BEUC: Large Tech Companies Privacy Policies are not GDPR Compliant

The European Consumer Organization (BEUC) used artificial intelligence to review the privacy policies of 14 large tech companies, including those from Google, Facebook, Amazon and Apple, and found that a number of these are not fully compliant with the European Union’s General Data Protection Regulation (GDPR).

Using technology called Claudette, BEUC examined the privacy policies and, wwith the assistance of researchers, found which language was problematic or confusing. The technology is a web crawler that monitors privacy policies and those policies are then processed using supervised machine learning technology. The technology highlighted sentences and categorized them as follows: insufficient information, unclear language and problematic processing.

The report stated that that privacy policies “are the main point of reference for civil society and individual consumers when it comes to controlling how personal data is being processed by the data controllers. None of the 14 analyzed privacy policies gets close to meeting the standards put forward by the GDPR,” the report continued. “Unsatisfactory treatment of the information requirements; large amounts of sentences employing vague language; and an alarming number of ‘problematic’ clauses cannot be deemed satisfactory,” the report said.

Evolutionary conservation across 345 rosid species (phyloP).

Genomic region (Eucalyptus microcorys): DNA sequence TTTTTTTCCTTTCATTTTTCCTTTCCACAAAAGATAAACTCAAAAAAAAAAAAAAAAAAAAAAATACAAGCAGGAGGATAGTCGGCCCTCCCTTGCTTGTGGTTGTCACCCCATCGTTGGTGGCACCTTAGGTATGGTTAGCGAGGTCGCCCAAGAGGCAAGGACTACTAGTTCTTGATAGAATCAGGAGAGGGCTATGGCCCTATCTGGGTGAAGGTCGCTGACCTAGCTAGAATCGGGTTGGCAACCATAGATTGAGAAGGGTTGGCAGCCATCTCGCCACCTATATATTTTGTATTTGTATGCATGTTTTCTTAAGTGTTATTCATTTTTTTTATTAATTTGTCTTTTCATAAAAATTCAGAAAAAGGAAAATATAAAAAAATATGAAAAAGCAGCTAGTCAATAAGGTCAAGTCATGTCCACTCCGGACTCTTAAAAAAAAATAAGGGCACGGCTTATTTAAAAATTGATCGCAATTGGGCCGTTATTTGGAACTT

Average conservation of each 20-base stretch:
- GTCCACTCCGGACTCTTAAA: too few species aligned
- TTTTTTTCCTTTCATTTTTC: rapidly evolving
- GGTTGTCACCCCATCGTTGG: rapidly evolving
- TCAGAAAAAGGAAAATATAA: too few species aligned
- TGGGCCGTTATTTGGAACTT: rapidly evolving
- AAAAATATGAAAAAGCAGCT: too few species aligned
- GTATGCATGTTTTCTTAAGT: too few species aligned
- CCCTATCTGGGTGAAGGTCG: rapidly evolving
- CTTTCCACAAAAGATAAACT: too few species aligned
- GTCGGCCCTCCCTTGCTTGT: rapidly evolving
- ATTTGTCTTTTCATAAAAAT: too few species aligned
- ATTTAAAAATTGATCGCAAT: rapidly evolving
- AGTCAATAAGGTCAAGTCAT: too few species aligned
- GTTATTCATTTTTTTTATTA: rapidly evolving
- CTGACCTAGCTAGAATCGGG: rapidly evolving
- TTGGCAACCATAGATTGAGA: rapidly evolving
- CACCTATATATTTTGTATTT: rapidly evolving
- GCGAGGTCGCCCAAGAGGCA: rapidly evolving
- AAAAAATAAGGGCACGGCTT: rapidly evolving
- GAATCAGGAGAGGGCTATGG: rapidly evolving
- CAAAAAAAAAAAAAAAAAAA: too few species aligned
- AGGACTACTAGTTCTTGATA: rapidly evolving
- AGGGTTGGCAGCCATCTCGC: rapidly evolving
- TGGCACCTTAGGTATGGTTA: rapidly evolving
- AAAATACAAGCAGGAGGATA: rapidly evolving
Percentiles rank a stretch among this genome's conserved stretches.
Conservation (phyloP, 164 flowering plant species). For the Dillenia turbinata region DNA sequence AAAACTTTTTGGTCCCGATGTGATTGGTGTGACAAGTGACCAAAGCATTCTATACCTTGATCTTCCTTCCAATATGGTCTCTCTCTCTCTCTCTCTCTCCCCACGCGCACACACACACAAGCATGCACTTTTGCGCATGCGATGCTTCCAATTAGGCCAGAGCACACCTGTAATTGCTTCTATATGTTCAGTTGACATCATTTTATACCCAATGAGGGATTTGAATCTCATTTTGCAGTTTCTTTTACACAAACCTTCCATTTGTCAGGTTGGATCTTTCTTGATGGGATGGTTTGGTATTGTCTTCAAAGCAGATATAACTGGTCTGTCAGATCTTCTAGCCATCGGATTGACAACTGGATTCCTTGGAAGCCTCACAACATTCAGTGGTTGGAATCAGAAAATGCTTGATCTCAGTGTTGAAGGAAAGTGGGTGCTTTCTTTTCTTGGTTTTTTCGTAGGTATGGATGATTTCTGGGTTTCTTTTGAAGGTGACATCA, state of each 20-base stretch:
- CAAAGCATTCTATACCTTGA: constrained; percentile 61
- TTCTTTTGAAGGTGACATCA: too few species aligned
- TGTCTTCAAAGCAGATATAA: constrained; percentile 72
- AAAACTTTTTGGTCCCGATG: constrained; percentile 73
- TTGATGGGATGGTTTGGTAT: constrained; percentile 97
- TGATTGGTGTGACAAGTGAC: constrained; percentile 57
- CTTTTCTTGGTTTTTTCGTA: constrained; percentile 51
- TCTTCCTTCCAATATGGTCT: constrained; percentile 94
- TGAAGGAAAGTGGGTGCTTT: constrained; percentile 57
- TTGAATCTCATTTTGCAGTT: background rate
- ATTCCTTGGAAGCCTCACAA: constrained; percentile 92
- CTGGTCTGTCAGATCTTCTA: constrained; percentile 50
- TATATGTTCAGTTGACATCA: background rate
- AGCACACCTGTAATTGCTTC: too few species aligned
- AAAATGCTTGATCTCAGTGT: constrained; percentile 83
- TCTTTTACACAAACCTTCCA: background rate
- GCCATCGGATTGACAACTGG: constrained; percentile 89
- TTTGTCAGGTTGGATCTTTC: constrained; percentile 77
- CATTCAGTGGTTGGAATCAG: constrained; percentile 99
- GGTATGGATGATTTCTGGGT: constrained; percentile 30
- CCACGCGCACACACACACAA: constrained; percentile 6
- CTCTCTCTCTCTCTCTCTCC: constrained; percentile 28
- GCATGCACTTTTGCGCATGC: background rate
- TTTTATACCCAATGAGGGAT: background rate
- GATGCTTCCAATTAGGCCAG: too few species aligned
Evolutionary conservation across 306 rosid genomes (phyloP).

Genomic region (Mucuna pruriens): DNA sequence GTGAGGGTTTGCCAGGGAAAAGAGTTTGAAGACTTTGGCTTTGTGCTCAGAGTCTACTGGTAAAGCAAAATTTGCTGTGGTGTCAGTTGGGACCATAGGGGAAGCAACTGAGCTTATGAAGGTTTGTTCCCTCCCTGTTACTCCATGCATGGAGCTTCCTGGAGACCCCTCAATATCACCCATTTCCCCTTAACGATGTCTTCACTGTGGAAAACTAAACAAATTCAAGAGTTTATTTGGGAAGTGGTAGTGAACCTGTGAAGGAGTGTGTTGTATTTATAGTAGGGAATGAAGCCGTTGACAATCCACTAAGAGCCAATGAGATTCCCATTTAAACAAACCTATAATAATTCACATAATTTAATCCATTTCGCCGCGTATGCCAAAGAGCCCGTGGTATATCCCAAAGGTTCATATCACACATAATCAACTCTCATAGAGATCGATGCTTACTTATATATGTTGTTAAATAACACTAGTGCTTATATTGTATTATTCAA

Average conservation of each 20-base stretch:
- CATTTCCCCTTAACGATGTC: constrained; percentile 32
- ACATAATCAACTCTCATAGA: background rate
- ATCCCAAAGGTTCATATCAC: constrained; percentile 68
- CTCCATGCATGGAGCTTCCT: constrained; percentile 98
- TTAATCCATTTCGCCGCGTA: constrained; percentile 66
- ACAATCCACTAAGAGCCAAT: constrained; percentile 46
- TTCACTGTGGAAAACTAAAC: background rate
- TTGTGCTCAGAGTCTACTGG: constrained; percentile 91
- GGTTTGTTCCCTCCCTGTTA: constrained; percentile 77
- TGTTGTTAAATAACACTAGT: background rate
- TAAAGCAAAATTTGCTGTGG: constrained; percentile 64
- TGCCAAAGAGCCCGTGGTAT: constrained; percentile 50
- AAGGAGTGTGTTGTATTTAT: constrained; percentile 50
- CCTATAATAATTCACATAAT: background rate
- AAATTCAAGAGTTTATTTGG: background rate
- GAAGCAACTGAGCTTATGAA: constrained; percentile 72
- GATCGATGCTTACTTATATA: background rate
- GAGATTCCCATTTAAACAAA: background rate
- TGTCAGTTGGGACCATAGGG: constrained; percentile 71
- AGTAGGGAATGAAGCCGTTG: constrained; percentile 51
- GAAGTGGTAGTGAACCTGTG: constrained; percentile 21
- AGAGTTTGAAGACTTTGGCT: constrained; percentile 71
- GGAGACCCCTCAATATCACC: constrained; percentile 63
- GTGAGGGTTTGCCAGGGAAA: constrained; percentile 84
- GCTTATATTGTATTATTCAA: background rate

A problematic clause, for the purposes of the report, is defined as a clause is one that is possibly unlawful. Eleven percent of the sentences, among all of the privacy policies reviewed, contained confusing terminology, according to the finding published.

For instance, the report shows that Facebook’s privacy policy shows an awareness of the GDPR regulations “but gives rather the impression of the company using…legal terms and buzzwords and catch-phrases, [instead of attempting to construct] a truly user-centric, GDPR compliant policy.”

The report stated that “hopefully, they would start taking a more user-centric approach towards these documents, instead of treating them simply as a box to be checked,” the report said. “Moreover, if this study is treated as an inspiration to others, civil society might be soon equipped with artificial intelligence tools for the automated analysis of privacy policies. When this is the case, they will leave no stone untouched, no policy unread, no infringement unnoticed.”